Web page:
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From "Chris Anderson" <>
Subject Re: 3 Newbie questions
Date Thu, 25 Sep 2008 16:56:58 GMT
I've been doing web-spidering with CouchDB for quite a while now.
Here's the approach I would take:

Ideally, you'll want to run your views on an already parsed set of
data - eg, JSON representations of the web pages. So perhaps you'll
crawl into CouchDB (I use Nutch to crawl into Hadoop, and then have
Hpricot/CouchRest push parsed data into CouchDB).

The upshot is that you'd have one database for raw crawled data, and
another for parsed data. It might be equivalent to store the raw data
as attachments, if you do the parsing at crawl-time. The important
thing is keeping from shuffling the raw html through the map
functions, as that will gum up the works quite a bit.

Once you have the parsed data in CouchDB documents, you can start to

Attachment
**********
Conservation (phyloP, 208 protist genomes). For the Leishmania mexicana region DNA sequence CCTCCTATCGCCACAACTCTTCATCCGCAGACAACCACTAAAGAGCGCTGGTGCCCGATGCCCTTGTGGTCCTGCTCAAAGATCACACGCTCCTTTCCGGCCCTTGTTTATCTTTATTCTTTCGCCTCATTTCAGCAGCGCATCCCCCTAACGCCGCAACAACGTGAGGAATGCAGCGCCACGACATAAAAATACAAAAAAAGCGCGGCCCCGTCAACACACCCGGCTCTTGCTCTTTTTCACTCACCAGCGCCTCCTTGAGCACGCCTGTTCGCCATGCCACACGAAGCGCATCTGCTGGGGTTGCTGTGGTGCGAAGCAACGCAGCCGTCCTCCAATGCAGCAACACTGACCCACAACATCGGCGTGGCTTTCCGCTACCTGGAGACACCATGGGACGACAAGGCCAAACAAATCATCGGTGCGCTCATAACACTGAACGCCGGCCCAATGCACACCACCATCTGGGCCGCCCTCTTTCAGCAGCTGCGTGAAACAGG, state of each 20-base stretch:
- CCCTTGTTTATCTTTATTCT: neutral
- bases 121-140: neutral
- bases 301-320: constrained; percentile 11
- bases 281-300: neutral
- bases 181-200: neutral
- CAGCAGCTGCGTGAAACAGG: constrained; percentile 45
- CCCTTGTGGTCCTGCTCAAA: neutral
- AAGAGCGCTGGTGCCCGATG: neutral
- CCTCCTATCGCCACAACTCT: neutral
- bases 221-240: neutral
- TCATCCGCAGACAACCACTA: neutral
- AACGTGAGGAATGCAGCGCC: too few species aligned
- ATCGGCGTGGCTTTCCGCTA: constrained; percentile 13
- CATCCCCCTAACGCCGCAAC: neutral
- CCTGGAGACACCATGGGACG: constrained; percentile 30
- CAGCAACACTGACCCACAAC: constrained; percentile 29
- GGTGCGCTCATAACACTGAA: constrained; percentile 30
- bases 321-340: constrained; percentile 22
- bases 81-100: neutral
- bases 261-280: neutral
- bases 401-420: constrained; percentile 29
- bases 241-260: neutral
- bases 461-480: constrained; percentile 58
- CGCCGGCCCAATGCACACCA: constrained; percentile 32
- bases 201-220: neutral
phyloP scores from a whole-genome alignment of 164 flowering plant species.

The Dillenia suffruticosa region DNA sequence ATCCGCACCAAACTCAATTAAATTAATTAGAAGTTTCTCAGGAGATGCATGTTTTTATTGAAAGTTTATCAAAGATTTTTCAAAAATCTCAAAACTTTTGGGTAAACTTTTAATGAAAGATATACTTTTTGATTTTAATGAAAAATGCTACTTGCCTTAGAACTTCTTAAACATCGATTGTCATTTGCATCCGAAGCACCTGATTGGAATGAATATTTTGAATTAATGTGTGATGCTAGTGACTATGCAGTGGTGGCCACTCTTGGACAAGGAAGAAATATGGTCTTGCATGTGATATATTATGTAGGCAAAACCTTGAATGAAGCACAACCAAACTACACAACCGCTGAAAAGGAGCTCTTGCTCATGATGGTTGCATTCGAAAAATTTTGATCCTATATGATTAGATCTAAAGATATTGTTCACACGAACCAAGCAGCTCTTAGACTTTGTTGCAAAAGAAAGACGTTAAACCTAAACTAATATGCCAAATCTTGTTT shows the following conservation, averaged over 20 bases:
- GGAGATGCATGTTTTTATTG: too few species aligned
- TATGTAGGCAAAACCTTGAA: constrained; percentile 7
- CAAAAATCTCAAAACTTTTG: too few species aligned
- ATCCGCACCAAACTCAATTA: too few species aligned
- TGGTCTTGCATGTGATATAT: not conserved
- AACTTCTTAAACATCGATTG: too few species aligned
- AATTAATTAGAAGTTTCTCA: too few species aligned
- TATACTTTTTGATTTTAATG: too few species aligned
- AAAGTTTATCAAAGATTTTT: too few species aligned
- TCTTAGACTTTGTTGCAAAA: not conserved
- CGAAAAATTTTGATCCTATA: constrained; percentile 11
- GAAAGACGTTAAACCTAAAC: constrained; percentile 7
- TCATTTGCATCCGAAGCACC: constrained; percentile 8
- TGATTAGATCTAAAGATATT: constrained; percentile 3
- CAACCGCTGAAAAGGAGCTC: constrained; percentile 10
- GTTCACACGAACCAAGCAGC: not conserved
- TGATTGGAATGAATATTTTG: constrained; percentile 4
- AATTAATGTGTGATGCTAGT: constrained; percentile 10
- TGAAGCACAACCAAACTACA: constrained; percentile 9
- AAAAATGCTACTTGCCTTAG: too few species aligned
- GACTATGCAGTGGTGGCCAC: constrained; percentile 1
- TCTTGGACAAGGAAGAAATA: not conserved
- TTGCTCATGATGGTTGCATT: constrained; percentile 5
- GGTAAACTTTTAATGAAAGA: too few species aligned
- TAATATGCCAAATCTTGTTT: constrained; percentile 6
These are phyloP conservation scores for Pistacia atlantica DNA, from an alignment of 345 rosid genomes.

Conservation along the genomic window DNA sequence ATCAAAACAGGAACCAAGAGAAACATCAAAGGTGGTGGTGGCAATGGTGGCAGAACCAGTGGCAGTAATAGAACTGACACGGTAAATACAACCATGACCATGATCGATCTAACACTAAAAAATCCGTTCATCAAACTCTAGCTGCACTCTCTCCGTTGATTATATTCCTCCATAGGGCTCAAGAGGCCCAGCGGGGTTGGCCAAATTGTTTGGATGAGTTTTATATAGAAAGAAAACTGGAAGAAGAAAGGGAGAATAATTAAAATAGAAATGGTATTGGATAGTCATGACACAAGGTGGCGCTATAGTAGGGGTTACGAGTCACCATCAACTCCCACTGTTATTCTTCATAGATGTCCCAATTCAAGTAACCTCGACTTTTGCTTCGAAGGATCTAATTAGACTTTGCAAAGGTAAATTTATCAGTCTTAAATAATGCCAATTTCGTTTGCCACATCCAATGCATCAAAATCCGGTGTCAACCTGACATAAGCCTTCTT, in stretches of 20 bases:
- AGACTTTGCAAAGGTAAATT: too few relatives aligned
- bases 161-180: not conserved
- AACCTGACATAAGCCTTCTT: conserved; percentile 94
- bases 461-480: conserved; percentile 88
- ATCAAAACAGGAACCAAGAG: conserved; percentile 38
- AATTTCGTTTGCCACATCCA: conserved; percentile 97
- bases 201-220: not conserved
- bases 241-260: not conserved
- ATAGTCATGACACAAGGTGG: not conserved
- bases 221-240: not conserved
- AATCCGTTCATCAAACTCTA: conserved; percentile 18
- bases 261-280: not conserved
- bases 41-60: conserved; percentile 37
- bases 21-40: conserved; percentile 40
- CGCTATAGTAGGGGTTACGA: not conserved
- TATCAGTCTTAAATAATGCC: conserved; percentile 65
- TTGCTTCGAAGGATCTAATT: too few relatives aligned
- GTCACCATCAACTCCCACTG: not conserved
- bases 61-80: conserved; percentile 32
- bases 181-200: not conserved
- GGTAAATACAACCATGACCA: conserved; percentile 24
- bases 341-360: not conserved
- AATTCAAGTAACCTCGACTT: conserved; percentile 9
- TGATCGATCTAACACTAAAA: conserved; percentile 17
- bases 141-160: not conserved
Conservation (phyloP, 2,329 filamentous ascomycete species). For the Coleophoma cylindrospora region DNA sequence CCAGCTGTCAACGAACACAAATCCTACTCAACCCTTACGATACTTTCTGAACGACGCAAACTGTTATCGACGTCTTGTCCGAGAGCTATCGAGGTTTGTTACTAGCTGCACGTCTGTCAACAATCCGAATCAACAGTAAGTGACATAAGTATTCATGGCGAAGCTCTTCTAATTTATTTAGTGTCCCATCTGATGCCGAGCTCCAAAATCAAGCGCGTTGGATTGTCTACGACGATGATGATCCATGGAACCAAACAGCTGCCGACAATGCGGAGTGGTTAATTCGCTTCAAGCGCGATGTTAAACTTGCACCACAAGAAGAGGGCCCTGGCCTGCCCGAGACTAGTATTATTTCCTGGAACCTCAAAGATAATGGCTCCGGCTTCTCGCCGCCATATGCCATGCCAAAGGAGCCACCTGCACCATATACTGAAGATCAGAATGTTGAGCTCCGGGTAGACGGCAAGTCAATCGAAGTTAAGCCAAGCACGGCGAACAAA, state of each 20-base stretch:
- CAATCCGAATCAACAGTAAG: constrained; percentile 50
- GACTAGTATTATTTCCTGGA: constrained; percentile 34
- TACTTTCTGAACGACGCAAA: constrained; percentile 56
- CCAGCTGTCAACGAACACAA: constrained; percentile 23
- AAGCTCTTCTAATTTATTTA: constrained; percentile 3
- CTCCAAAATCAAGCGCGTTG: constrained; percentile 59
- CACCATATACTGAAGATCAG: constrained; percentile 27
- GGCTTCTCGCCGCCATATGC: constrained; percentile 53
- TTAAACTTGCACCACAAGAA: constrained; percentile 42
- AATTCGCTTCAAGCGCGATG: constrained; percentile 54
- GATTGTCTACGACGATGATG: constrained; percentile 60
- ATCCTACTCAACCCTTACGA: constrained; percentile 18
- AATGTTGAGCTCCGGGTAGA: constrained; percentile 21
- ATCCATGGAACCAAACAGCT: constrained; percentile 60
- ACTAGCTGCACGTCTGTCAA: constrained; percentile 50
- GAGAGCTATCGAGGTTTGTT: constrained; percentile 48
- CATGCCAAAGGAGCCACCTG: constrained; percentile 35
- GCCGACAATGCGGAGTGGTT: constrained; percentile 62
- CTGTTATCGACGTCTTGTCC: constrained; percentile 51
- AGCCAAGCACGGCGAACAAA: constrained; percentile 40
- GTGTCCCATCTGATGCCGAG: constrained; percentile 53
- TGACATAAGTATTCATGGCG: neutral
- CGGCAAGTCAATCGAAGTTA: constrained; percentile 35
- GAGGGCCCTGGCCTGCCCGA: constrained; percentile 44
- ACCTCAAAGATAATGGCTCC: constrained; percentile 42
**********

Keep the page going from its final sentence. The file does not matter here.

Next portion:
work on views. For performance, it is important to avoid emitting the
entire doc. Emitting just the data you need for a given application
function will be much faster. The notes above on reduce are correct.
Your reduce should never aim to return a list of values, just an
aggregate (sum, average, count, that sort of thing).

As far as geo queries go, having a view with emit(lat, null) and
another with emit(long, null), and computing the intersection in the
client is probably the most straightforward way to go. It maybe that a
custom geo-index will be better, but for the time being, that is how
I'd do it. Note that all view rows include the docid, so emitting null
as the value is good when you just want to know which docs match. Once
you've computed the intersection of docs within the lat/long range
you're searching, its straightforward to query CouchDB for the set of
documents. (And it will get even easier when the multi-key and
include-docs patches are added, which should be real soon now.)

Hope this helps and please keep us updated with your progress.


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